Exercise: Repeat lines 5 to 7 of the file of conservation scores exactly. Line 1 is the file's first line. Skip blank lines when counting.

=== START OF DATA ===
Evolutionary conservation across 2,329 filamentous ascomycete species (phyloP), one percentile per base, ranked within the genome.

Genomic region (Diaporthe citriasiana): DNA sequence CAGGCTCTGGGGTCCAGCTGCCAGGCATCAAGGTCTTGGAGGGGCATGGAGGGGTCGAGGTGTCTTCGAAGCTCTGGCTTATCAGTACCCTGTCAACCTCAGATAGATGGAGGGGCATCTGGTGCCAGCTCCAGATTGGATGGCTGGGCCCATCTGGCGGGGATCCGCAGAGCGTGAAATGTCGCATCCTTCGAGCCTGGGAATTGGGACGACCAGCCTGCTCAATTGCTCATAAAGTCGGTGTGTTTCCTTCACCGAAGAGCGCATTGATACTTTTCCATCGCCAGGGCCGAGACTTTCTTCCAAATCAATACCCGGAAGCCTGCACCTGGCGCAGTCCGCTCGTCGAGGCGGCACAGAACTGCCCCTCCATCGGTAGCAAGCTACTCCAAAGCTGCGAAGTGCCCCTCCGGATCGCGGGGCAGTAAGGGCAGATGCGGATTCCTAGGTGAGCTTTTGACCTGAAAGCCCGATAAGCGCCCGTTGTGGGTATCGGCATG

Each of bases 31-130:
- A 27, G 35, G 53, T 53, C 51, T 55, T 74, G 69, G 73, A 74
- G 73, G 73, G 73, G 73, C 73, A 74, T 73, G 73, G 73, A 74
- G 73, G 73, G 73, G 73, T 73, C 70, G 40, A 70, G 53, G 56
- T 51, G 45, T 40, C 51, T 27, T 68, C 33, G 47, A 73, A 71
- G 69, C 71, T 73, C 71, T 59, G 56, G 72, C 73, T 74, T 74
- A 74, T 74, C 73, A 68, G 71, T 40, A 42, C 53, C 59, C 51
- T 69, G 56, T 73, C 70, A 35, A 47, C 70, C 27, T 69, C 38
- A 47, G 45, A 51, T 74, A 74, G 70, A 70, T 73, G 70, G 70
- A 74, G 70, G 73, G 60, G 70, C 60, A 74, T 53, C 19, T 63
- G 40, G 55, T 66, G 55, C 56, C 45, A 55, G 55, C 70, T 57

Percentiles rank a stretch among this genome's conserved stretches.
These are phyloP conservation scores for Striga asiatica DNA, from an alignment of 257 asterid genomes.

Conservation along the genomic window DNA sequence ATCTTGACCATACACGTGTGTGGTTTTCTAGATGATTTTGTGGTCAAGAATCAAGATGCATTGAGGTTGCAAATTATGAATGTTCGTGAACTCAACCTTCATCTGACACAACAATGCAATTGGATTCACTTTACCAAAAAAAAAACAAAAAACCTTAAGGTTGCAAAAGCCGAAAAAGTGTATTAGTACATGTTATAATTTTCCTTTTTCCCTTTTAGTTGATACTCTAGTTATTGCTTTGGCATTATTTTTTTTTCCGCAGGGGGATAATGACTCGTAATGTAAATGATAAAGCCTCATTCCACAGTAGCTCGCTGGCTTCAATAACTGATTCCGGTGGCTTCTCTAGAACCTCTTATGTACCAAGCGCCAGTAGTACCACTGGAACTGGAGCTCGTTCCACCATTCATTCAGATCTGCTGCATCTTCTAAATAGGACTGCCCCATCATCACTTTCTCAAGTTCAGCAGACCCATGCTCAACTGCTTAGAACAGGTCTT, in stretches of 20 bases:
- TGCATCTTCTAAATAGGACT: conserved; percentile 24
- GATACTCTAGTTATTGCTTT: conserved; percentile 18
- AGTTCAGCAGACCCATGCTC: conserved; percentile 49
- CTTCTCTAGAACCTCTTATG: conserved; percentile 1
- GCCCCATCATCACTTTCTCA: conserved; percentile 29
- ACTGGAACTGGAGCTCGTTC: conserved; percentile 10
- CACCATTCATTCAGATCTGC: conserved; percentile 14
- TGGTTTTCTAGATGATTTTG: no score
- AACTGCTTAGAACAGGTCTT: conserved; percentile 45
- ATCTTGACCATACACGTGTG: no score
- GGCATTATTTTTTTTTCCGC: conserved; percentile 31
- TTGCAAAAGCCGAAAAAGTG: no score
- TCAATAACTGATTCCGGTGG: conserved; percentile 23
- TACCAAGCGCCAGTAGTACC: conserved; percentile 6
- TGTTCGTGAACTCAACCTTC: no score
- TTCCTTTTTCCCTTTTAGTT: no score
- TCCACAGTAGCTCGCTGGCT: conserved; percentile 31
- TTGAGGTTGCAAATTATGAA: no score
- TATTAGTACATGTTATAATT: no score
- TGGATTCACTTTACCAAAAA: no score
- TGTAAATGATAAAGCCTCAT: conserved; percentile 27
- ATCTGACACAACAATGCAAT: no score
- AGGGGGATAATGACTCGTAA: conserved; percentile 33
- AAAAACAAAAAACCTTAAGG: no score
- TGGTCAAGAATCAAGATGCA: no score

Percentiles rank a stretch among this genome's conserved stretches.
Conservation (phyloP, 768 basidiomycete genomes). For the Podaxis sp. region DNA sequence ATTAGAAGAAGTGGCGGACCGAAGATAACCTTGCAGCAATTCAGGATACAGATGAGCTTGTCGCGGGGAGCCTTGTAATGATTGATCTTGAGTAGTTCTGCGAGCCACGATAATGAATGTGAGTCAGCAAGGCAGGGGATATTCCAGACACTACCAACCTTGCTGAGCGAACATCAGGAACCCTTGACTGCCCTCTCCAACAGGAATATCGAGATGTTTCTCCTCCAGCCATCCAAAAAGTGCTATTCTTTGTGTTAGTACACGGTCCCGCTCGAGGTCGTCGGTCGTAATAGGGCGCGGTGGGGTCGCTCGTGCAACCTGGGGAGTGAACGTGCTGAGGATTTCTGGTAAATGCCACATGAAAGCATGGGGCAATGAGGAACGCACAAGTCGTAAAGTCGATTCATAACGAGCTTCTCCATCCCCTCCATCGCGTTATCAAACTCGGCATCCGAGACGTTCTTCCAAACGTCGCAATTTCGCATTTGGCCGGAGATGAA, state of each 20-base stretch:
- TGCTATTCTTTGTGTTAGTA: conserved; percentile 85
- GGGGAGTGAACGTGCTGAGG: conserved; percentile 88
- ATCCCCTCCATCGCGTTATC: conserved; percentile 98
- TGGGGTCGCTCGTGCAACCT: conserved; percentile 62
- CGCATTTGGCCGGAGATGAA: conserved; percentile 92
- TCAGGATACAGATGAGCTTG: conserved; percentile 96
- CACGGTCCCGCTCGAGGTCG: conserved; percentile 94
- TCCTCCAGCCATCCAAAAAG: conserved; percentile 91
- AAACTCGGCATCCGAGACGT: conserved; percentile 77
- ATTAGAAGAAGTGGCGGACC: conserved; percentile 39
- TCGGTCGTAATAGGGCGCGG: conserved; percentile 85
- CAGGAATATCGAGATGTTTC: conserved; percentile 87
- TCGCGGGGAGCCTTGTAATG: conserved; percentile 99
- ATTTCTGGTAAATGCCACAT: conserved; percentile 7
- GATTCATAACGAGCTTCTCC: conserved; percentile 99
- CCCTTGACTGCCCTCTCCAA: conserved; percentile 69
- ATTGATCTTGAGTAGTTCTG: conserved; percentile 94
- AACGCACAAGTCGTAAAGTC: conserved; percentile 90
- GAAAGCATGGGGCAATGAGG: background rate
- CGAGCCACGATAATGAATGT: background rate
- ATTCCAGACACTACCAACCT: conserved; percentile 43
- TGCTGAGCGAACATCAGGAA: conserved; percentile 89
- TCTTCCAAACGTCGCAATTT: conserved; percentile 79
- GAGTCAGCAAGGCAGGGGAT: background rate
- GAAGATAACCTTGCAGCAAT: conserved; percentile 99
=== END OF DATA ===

- G 73, G 73, G 73, G 73, C 73, A 74, T 73, G 73, G 73, A 74
- G 73, G 73, G 73, G 73, T 73, C 70, G 40, A 70, G 53, G 56
- T 51, G 45, T 40, C 51, T 27, T 68, C 33, G 47, A 73, A 71